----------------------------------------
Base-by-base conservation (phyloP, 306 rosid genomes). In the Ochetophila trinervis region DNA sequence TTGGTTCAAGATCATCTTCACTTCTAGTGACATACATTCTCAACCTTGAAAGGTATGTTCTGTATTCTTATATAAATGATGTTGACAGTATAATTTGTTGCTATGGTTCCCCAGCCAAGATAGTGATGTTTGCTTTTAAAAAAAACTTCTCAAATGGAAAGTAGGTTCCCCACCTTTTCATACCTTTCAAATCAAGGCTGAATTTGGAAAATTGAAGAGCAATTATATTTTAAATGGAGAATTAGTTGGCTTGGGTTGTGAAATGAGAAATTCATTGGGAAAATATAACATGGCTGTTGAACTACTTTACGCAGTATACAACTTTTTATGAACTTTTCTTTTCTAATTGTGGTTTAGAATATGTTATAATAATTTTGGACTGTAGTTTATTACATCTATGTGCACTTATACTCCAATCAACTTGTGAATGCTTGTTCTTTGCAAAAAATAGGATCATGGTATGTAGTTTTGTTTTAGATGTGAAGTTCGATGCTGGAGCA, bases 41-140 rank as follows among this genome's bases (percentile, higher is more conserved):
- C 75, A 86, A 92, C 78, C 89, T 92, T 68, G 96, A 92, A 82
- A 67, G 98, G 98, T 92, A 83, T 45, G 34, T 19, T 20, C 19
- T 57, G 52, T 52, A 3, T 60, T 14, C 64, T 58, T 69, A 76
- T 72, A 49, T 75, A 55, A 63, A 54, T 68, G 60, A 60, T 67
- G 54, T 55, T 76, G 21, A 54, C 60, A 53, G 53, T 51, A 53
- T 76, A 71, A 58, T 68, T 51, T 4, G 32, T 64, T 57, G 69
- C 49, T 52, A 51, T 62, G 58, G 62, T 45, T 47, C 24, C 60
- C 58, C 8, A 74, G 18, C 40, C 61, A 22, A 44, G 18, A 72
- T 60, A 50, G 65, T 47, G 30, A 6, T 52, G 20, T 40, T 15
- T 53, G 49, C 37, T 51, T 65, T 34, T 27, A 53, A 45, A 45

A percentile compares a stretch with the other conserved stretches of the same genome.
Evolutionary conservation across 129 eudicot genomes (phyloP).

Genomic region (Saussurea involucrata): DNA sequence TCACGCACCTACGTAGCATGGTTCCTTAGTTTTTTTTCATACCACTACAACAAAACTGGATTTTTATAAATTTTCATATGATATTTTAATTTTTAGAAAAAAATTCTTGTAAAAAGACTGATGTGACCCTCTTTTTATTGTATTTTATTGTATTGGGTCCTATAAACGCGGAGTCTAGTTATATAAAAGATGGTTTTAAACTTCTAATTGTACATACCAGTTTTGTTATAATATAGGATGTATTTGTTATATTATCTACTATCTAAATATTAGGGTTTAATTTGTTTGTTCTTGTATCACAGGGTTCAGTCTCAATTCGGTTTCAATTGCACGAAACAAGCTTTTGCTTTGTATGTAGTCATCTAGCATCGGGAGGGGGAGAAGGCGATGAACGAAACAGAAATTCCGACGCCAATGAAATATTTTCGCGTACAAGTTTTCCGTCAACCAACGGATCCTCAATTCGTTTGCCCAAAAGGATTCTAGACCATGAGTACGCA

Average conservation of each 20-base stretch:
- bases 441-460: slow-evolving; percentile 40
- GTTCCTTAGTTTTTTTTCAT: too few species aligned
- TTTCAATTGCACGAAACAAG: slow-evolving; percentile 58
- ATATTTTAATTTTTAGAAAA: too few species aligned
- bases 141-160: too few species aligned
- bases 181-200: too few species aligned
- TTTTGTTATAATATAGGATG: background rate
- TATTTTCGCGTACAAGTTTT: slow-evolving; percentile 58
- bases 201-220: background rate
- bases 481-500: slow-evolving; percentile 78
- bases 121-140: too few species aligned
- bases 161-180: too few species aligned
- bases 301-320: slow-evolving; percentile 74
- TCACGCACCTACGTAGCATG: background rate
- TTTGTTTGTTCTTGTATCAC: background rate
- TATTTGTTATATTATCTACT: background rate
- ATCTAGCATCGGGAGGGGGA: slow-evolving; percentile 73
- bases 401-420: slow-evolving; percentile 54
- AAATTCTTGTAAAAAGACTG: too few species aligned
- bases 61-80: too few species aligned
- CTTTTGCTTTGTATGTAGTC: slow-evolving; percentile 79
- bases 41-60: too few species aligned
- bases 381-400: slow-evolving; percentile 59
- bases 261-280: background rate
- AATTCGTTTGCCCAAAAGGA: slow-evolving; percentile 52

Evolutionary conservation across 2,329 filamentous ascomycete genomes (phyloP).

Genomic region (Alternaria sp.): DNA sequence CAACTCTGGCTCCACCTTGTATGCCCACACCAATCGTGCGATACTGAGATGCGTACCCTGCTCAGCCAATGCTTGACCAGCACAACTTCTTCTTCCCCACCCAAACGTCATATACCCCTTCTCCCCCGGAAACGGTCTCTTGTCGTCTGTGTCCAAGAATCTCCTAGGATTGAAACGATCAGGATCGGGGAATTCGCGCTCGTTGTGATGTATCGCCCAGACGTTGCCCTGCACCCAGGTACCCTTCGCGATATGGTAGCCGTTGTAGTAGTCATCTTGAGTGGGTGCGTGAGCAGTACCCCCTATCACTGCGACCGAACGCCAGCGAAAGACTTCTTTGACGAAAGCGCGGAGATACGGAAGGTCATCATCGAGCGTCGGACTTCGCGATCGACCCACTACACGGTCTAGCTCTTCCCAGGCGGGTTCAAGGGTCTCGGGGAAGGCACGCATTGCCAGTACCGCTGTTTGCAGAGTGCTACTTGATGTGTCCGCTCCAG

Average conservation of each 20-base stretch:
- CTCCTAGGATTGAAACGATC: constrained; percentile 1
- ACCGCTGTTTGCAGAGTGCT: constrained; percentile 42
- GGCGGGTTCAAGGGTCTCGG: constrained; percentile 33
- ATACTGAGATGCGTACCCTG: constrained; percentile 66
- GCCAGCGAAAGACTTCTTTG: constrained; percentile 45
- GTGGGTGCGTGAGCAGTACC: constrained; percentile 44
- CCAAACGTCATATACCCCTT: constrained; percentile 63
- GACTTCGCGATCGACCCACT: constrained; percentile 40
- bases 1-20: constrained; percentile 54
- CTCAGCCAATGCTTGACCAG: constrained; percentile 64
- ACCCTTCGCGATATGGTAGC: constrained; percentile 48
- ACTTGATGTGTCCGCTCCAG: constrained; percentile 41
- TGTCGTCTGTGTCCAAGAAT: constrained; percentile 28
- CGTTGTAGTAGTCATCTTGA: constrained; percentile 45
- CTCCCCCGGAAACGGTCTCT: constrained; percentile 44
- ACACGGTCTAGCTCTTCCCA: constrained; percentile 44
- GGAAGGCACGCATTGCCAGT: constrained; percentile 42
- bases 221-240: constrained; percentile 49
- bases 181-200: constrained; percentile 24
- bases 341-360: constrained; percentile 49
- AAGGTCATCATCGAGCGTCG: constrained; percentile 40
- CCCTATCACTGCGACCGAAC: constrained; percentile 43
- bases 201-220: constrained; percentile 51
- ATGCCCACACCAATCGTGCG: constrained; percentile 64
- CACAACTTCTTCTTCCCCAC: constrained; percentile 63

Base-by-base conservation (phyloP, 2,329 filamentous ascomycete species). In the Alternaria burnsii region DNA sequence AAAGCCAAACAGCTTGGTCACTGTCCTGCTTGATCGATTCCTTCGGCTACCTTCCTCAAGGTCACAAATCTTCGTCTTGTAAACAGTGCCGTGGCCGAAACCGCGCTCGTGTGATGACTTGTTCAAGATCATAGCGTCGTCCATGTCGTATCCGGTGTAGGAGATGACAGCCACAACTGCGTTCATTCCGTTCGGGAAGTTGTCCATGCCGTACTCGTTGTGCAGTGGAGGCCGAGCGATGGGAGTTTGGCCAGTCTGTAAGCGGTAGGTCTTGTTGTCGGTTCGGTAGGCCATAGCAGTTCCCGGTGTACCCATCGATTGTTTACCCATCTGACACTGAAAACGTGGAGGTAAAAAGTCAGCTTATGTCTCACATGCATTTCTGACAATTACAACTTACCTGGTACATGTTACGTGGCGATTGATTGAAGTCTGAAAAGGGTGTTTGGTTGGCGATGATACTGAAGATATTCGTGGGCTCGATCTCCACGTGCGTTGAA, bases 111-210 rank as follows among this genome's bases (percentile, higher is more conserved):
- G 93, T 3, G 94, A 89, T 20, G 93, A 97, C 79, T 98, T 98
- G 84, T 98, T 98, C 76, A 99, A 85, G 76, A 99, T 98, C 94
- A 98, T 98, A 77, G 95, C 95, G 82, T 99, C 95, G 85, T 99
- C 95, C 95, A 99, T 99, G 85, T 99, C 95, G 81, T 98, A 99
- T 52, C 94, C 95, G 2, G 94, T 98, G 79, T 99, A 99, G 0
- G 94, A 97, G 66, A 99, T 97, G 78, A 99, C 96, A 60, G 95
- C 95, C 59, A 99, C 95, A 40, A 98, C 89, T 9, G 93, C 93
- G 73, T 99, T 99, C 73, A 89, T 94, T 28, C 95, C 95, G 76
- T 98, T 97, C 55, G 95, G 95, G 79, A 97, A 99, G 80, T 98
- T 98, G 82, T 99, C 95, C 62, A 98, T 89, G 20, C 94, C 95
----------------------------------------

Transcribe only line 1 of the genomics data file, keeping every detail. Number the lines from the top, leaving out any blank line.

Base-by-base conservation (phyloP, 306 rosid genomes). In the Ochetophila trinervis region DNA sequence TTGGTTCAAGATCATCTTCACTTCTAGTGACATACATTCTCAACCTTGAAAGGTATGTTCTGTATTCTTATATAAATGATGTTGACAGTATAATTTGTTGCTATGGTTCCCCAGCCAAGATAGTGATGTTTGCTTTTAAAAAAAACTTCTCAAATGGAAAGTAGGTTCCCCACCTTTTCATACCTTTCAAATCAAGGCTGAATTTGGAAAATTGAAGAGCAATTATATTTTAAATGGAGAATTAGTTGGCTTGGGTTGTGAAATGAGAAATTCATTGGGAAAATATAACATGGCTGTTGAACTACTTTACGCAGTATACAACTTTTTATGAACTTTTCTTTTCTAATTGTGGTTTAGAATATGTTATAATAATTTTGGACTGTAGTTTATTACATCTATGTGCACTTATACTCCAATCAACTTGTGAATGCTTGTTCTTTGCAAAAAATAGGATCATGGTATGTAGTTTTGTTTTAGATGTGAAGTTCGATGCTGGAGCA, bases 41-140 rank as follows among this genome's bases (percentile, higher is more conserved):